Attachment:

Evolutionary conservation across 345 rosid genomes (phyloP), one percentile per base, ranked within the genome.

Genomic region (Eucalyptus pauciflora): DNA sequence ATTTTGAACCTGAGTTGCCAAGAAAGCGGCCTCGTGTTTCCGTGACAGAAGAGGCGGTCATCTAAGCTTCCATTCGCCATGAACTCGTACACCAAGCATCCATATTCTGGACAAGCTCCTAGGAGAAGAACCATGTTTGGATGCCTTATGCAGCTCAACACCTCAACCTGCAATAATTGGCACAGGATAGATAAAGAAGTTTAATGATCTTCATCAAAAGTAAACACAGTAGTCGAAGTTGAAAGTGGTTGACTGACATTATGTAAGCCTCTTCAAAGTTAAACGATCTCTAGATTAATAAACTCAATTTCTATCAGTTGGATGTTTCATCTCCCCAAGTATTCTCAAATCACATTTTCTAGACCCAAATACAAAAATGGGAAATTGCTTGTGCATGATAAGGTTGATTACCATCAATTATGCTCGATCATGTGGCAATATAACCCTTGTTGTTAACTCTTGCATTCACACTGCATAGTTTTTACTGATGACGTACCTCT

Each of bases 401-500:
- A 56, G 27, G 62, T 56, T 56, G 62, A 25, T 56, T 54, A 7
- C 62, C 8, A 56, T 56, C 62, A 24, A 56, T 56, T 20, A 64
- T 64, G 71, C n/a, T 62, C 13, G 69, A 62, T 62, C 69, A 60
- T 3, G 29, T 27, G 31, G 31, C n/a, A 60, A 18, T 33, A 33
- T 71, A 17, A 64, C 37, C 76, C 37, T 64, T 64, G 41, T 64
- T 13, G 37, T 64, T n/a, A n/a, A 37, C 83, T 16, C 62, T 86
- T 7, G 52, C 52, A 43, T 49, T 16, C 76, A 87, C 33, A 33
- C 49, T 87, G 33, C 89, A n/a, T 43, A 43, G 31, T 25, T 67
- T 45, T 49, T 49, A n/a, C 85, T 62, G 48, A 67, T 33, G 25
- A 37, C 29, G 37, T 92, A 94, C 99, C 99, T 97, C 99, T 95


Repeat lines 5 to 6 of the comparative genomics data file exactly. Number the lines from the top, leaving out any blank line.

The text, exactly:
- C 62, C 8, A 56, T 56, C 62, A 24, A 56, T 56, T 20, A 64
- T 64, G 71, C n/a, T 62, C 13, G 69, A 62, T 62, C 69, A 60